IP Draughts spent the day yesterday at Greenwich Park, watching the British dressage competitors achieve Olympic gold and bronze medals. It was a brilliant day, in many ways.
One of many striking aspects was seeing the large teams of support staff – security screening from the Royal Navy, police (a surprising number carrying rifles – do I mean rifles? automatics? big guns on straps around their necks, anyway) and hundreds of civilians in Olympic uniforms, pointing the way, selling “treats”, handing out schedules of riders, and generally being helpful. All of them were trying their best to make the event as enjoyable as possible for the spectators. If only Heathrow Terminal 5 could be run so well…
An enterprise so vast requires large numbers of contracts to be put in place. Much press attention has been given to the payment of £1 to Paul McCartney and other performers at the opening ceremony, even though it was explained to the press that this was just a formality to make the contracts with performers binding. Clearly members of the Fourth Estate were not familiar with the requirement for consideration in contracts made under English law.
IP Draughts’ curiosity got the better of him. Is it possible to find these contracts on the internet? How well written are they?
The first contract that revealed itself was one for contractors supplying goods or services to the Games. It includes the following terms:
The Supplier hereby unconditionally and irrevocably …grants and assigns to LOCOG with full title guarantee the entire right, title and interest (whether vested, contingent or future), including all Intellectual Property Rights, present and (to the extent permitted by law) future, in and to the Materials to hold the same to LOCOG absolutely and throughout the world for the full period during which such rights subsist (including all renewals, revivals, reversions and extensions of the same) and thereafter (to the fullest extent possible) in perpetuity;
Materials are defined as follows:
Materials means all materials and works (in whatever form, including text, visual materials, information and software), or part of the same, created by or for the Supplier as part of or in connection with the provision of the Supplies (excluding materials or works, or part of the same, comprising Intellectual Property Rights subsisting before the date of this Contract and developed independently of the Supplier’s obligations under this Contract);
In principle, these terms are understandable where, for example, a designer produces a programme for an event, and LOCOG (the governing committee of the London Games) wishes to own any IP in the design of the programme. But, boy, does the assignment clause use a lot of long words.
How Kit Kats might have looked at the 1948 London Olympics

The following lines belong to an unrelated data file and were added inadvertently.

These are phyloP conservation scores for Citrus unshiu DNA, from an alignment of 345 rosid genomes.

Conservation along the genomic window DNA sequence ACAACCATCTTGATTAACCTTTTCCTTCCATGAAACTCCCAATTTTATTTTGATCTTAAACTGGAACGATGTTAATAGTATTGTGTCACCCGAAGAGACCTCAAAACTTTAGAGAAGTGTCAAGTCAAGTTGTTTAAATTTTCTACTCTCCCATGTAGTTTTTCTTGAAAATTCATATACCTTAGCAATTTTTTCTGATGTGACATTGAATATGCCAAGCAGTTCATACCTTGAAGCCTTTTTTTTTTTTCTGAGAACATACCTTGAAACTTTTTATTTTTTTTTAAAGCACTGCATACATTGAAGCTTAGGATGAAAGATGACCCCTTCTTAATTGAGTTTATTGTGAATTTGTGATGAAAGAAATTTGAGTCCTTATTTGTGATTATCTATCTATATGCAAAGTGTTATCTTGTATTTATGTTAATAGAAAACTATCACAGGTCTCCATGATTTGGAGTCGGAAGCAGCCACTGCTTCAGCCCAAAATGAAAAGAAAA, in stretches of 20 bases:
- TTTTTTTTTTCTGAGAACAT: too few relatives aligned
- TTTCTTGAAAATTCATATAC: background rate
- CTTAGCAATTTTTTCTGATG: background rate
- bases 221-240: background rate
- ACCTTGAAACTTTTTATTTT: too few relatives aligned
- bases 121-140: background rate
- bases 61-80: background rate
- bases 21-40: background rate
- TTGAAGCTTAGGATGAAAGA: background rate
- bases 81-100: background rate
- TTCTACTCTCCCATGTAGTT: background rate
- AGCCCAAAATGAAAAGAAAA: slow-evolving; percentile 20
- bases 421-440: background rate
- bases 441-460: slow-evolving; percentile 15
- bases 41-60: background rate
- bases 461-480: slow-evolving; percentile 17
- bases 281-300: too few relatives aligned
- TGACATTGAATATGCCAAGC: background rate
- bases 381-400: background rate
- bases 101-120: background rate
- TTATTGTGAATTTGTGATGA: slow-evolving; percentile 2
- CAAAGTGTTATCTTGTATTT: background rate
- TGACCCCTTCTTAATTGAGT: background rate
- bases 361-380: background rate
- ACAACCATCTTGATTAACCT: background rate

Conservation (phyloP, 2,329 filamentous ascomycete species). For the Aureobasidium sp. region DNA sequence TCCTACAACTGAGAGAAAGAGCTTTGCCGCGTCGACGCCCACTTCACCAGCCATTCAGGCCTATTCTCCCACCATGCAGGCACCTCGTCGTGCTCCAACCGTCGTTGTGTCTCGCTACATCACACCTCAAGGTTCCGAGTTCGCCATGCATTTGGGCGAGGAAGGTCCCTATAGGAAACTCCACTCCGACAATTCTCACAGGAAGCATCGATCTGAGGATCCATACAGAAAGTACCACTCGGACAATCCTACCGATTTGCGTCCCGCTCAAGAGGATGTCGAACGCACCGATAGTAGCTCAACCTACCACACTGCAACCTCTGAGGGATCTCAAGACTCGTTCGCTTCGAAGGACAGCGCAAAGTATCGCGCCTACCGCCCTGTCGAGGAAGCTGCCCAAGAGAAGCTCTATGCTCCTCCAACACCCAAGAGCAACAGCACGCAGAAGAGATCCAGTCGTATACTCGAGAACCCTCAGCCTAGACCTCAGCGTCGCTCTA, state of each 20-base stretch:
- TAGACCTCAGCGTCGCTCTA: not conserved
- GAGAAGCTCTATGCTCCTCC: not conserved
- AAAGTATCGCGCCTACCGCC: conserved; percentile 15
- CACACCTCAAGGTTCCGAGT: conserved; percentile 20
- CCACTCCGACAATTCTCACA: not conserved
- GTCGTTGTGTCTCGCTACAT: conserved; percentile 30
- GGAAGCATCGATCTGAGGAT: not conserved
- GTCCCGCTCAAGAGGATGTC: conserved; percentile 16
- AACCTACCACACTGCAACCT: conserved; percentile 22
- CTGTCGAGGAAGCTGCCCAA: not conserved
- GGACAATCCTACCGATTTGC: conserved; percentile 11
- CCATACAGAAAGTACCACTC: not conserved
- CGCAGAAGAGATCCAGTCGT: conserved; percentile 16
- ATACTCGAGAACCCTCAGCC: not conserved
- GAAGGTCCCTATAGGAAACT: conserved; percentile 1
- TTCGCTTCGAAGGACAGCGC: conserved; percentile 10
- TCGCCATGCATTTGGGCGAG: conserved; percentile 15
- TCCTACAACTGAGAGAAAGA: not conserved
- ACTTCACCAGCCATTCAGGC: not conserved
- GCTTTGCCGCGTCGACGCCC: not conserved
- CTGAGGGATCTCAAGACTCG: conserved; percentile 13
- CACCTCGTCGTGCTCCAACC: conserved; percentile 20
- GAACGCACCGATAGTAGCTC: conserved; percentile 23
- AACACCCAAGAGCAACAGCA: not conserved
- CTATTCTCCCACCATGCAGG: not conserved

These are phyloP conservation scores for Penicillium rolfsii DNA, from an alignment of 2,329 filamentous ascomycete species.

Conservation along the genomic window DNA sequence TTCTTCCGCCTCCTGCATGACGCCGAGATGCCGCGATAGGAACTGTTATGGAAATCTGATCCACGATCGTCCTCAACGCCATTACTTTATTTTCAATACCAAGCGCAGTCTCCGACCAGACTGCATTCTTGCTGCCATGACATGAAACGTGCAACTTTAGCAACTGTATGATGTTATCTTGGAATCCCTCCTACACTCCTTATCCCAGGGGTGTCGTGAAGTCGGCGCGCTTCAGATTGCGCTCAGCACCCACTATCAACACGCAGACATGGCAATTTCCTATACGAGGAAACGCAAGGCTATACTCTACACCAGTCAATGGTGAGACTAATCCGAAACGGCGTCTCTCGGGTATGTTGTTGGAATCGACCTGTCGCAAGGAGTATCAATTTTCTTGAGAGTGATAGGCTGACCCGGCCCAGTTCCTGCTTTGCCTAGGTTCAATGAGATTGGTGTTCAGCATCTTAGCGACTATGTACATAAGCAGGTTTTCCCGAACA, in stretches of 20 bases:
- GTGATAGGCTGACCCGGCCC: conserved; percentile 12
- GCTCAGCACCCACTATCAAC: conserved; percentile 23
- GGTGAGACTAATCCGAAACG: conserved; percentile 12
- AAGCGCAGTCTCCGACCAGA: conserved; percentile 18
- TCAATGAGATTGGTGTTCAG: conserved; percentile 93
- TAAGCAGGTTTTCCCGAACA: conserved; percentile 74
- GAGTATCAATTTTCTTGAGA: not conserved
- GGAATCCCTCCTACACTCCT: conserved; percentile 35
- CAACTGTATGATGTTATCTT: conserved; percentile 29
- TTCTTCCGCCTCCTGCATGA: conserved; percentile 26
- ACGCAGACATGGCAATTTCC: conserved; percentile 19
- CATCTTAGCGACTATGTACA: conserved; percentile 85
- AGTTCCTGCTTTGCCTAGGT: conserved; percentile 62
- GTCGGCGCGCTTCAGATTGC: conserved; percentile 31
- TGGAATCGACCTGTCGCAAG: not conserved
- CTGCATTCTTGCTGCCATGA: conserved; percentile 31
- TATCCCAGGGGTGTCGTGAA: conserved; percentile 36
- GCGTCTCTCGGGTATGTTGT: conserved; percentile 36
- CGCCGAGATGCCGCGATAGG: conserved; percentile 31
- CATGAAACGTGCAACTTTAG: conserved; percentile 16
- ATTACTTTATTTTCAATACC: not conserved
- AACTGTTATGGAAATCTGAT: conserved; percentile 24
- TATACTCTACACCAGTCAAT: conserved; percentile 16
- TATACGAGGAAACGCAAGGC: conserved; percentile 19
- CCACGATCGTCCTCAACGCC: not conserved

On the other hand, if I supply some goods for the Games (key rings, say, or KitKats), is it right that LOCOG should own all the IP in the goods (leaving aside the special case of Olympic symbols and the like)? Sure, the definition of Materials excludes pre-existing IP, but should new IP relating to KitKats, developed while fulfilling an order from LOCOG, automatically be owned by LOCOG? I ha’e me doots.
IP Draughts has not been able to find on the internet a copy of any performer’s agreement or similar (eg non-disclosure agreement) for the Opening Ceremony. However, he has found an agreement (called a Contributor Consent Form) that was intended to be signed by people who were selected to carry the Olympic torch in its journey around the UK. Readers will note that this agreement does not include a £1 consideration, but the drafter was clearly exercised about the question of consideration when he or she wrote:
…in return for LOCOG’s facilitating your contribution and meeting various production costs (together, collectively the Consideration, whose sufficiency you hereby acknowledge), you irrevocably and unconditionally agree with LOCOG as follows:
This does appear to IP Draughts to be a case of scratching around for consideration, if not scraping the barrel. It is not clear to IP Draughts why the drafter required an acknowledgement of sufficiency.
Excuse me, sir, is that some IP you’re generating? Don’t forget to assign it to LOCOG!
The Contributor Consent Form also requires an assignment of IP generated while taking part in the torch relay. Much of the wording is familiar from the supplier contract mentioned above. In this case, the assignment includes:
all ideas, works, materials and/or other products (of any kind and in whatever form) created by or for you as part of or in connection with your contribution to the Relay.
IP Draughts is trying to imagine what ideas might be generated while running a stage of the Olympic torch relay, for which LOCOG might seek ownership of any resulting IP. The Ministry of Silly Walks springs to mind.
It will be interesting to see if any litigation arises under LOCOG contracts and if the outcome of that litigation hinges on the terms of these clauses, or alternatively whether the IP terms and references to consideration should be viewed as legalistic overkill.